So while we must check the church, we must also check ourselves.  
The Bible says that the time will come when men will not put up with sound doctrine. Instead, to suit their own desires, they will gather around them a great number of teachers to say what their itching ears want to hear.1Tim 4:3.

Again, I suggest you read the whole chapter. 

Tuesday, 8 May 2012

The police is your friend.

May 4. Morning.

There’s bird shit on my windscreen. Usually means good luck but not this time. This time it’s different. The left side of my eye’s been twitching since I woke.

Bird shit and a twitching eye, more than enough reason to visit the mountain.

On the mountain, I’d be made to shake my head violently and declare my enemies dead.  The ones who sent the bird or became it. But I didn’t go. And bad luck came.

At a hotel. In Aguda.  Afternoon.

We’re filming at the bar. A pot bellied man is following one of my artists around. He wants to see her AGN ID card, he says. I step in and ask for his but he cannot produce it. He’s a member of the AGN task force. Everyone around there knows him.  Of course they would. The stench of alcohol oozing from him is enough identification. He calls for reinforcement. They threaten to disrupt my set, I threaten to sue them. Reason prevails.

3pm. Aguda. Another Location. 

‘I’m the landlord’s child, this is my father’s compound.’ A cracked voice bellows at us.  ‘But we’re not in your compound, we’re on the streets,’ I retort, attempting to reason with him.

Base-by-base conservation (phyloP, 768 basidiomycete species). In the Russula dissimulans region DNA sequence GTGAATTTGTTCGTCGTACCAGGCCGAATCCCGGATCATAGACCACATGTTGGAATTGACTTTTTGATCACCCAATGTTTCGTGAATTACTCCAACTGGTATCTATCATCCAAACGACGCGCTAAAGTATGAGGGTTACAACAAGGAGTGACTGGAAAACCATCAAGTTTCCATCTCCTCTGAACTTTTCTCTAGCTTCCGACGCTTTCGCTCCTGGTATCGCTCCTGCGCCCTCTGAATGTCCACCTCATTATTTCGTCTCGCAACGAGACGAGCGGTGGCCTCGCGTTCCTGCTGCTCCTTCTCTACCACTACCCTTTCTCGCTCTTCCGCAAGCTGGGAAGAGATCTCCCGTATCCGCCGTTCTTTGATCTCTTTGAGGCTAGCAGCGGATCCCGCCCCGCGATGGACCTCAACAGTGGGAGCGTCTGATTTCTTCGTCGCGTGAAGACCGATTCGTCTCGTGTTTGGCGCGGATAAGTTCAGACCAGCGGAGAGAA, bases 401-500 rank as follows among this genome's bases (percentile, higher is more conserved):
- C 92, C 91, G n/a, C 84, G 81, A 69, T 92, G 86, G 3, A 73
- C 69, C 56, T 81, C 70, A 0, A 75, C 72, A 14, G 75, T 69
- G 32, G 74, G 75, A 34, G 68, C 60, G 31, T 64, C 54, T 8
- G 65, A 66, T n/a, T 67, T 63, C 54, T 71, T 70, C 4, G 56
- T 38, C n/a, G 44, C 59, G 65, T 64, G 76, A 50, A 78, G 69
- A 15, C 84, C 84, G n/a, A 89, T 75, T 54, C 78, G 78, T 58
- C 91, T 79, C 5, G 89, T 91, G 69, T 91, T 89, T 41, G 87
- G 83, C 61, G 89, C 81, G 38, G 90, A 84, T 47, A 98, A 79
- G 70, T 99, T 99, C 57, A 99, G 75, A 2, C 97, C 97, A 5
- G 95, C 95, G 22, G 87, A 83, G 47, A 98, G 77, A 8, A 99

‘Arrest the Production Manager and seize their equipment,’ He barks at the truck load of policemen he’s come with. The policemen look confused. We soon learn that the landlord’s child – this barking man - had a quarrel with our PM, his tenant, and this is open season for his vengeance.

The policemen regret that they made the trip but the order came from above. It had to be obeyed.  Naturally, they cannot return empty handed.

I shake my head, disillusioned. I remember when we called the police during a robbery. They had no free car, they told us, but here they are. Here to settle a squabble between neighbours, nay, here to settle their thirsty pockets.

8pm. Police station.            

The Location Manager has arranged a police station for us to film in. We arrive there, and Cally, the DCO, asks to see me. He wants to renegotiate, he says.  I do not have many options, not at 8pm. I agree to his terms. He’s not a bad man, he tells me.

And I believe him! 

The crew begin to set up. Cally, now brandishing a green bottle, stays with us, sharing jokes. They’re not funny but we laugh, feeling obligated to. Our laughter is poorly executed but then, we’re not actors. They would have better performed but they’re preparing for the scene we’re making ready to shoot.

When satisfied with the level of progress, I leave, and Cally leaves several minutes after me.


Barely five minutes after he’s gone, two police vans arrive from another unit, stopping the crew, saying they can’t shoot there. The crew call me but there’s nothing I can do from the phone. I ask them to pack up. My phone rings again. They want the crew to follow them  to a larger police station close to this one. I call Cally, who says he’ll make a U-turn.